Five fly heads from each genotype were homogenized in 10 µl of 4× SDS-PAGE sample buffer (200 mM Tris-HCl, pH 6.8, 20% glycerol, 8% SDS, 0.04% bromophenol blue, and 400 mM DTT). After dilution with radioimmunoprecipitation assay buffer (150 mM sodium chloride, 1% Triton X-100, 0.5% sodium deoxycholate, 0.1% SDS, and 50 mM Tris, pH 8), lysates were heated at 37°C for 30 min. Lysates equivalent to 2.5 heads were loaded and run on a 15% acrylamide gel, and the proteins were transferred onto a membrane (Nitrocellulose Blotting Membrane 10600002; GE Healthcare Life Science). Primary antibodies were incubated overnight at 4°C and included anti-Rh1 (4C5; 1:500) from Developmental Studies Hybridoma Bank and anti-α-Tubulin (1:5,000) from Sigma-Aldrich. As secondary antibody, IRDye 800CW goat anti-mouse IgG (1:15,000; LI-COR Biotechnology) was used. The fluorescent signal from the dry membrane was measured using an Odyssey Sa Infrared Imaging System 9260-11P (LI-COR Biotechnology). The intensity of the bands was analyzed using Image Studio v4.0 software. The reported value was obtained following normalization of the intensity values for Rh1 with the corresponding Tubulin intensity values and the number of heads loaded onto the gel.
Statistical comparisons were performed in PrismPad software. Data distribution was assumed to be normal, but this was not formally tested. Statistical significance was determined by ANOVA followed by Tukey test for all comparisons across a set (e.g., lipidomics) or Bonferroni for specific pairwise comparisons (real-time qRT-PCR) with a confidence interval of 95%. When only two conditions were compared with each other, an unpaired, 2-tailed t test was used to determine significance with a confidence interval of 95%. For comparisons of rhabdomere extension, population medians between genotype pairs were compared using the Kolmogorov–Smirnov test with a confidence interval of 95%.
Abbreviations are listed in Table S5.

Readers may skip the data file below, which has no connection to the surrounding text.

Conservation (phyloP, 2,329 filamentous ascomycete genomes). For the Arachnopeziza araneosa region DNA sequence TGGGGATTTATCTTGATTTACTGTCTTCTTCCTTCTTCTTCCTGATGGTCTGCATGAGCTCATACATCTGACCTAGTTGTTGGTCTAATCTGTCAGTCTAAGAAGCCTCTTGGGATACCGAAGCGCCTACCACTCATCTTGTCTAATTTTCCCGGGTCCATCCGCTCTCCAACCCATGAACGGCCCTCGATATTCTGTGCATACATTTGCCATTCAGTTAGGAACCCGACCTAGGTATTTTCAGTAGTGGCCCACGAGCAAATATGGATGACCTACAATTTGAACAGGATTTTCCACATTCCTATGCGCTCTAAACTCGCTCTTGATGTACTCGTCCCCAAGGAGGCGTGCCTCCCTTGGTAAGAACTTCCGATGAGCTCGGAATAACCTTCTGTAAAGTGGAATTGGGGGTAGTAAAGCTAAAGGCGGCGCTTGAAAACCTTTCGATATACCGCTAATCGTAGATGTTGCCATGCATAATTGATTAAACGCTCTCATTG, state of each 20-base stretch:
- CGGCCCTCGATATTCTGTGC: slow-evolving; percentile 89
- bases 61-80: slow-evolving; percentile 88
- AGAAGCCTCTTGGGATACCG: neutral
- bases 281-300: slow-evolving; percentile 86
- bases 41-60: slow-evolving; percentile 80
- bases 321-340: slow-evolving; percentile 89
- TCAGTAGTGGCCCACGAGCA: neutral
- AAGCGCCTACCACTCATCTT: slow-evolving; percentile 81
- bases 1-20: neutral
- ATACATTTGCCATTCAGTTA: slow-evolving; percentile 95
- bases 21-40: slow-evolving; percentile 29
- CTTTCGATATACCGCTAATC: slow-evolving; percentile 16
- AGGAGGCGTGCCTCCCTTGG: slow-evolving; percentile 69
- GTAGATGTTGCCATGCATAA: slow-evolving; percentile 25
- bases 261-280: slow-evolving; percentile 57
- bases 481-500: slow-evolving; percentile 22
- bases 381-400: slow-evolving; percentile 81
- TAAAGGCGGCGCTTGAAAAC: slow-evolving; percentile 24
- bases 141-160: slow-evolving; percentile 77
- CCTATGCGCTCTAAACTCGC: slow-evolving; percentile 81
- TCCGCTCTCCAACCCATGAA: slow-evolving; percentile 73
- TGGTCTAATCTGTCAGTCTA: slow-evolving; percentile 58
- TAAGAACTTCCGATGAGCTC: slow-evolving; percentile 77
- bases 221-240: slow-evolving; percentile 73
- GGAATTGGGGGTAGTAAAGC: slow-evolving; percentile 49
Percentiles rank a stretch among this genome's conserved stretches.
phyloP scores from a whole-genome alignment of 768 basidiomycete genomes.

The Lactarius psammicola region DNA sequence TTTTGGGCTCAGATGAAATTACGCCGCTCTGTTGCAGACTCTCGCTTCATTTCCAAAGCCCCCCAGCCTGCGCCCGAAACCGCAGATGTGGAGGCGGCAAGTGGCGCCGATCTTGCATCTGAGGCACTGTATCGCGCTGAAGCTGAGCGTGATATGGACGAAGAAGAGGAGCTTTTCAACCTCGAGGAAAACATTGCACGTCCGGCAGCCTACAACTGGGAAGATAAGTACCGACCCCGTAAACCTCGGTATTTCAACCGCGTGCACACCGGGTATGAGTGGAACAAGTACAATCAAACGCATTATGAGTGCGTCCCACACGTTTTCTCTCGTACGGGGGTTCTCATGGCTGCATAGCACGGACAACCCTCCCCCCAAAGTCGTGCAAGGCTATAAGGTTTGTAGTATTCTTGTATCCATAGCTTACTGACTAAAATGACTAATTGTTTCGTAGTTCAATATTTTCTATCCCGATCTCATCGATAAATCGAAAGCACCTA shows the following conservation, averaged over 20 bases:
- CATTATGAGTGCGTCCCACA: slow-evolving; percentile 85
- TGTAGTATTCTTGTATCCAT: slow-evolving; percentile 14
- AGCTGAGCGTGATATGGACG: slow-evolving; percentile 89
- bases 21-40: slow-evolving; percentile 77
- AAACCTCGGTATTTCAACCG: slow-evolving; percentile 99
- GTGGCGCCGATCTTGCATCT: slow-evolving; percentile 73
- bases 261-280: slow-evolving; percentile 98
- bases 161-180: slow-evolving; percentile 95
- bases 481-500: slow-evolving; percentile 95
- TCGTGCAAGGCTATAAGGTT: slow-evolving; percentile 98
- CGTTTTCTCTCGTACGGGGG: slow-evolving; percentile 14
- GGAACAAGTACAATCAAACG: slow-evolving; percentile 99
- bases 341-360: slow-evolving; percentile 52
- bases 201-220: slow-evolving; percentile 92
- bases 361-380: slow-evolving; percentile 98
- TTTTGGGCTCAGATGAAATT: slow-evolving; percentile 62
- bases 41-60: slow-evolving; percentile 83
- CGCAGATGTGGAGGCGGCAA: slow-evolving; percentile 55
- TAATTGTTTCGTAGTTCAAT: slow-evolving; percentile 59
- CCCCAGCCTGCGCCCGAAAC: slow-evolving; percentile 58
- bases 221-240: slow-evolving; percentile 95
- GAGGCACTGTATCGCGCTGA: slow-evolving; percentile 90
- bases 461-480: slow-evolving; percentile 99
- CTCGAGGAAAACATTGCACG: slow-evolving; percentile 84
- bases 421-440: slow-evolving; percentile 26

Online supplemental material
Fig. S1 shows that the growth of rhabdomeres in the last quarter of pupal development is manifested by an extension and an increase in thickness. Fig. S2 shows the identification of CerPE species by FT MS and HCD FT MS/MS in positive ion mode. Fig. S3 shows the increased intensity of GstD-GFP reporter in crb mutant PRCs. Fig. S4 shows Rh1 localization at steady state. Fig. S5 shows Rh1-Rab11 overlap following BLICS assays. Table S1 describes fly lines. Table S2 lists genotypes. Table S3 lists chemical reagents and antibodies. Table S4 lists primers. Table S5 lists abbreviations. Data S1 contains the lipid species abundance (as mol%) across different alleles and controls (for each condition, there are at least n = 3 biological replicates) used in this study.
Dedicated to the memory of Suzanne Eaton (1959–2019), a pioneer in lipid research in Drosophila.
The authors thank Ian Henry and Gayathri Nadar (Scientific Computing facility) for advice with statistical testing and image analyses, Catrin Hälsig for help with qRT-PCR, Sylke Winkler for sequencing of mutants, Michaela Yuan (Electron Microscopy facility) for help with ultrathin sectioning, Franziska Friedrich (Media Technologies and Outreach) for help with the cartoon in Figure 1, and the Fly facility, the Microarray facility, and the Electron and Light Microscopy facilities, MPI-CBG, for technical support. We thank Uenal Coskun and Michaela Wilsch-Bräuninger for useful discussions.
Work in the A. Shevchenko laboratory was supported by Deutsche Forschungsgemeinschaft, grants TRR83 (Project A17) and FOR2682. This work was supported by the International Lipid Research Center and the National Centre for Biological Sciences-Max Planck Lipid Center and the Max Planck Society.
The authors declare no competing financial interests.
Author contributions: S. Hebbar: conceptualization, data curation, formal analysis, investigation, project administration, resources, visualization, writing–original draft, and writing–review and editing. K. Schuhmann: data curation, formal analysis, investigation, resources, visualization, and writing– review and editing. A. Shevchenko: funding acquisition, resources, supervision, and writing–review and editing. E. Knust: conceptualization, funding acquisition, resources, supervision, writing–original draft, and writing–review and editing.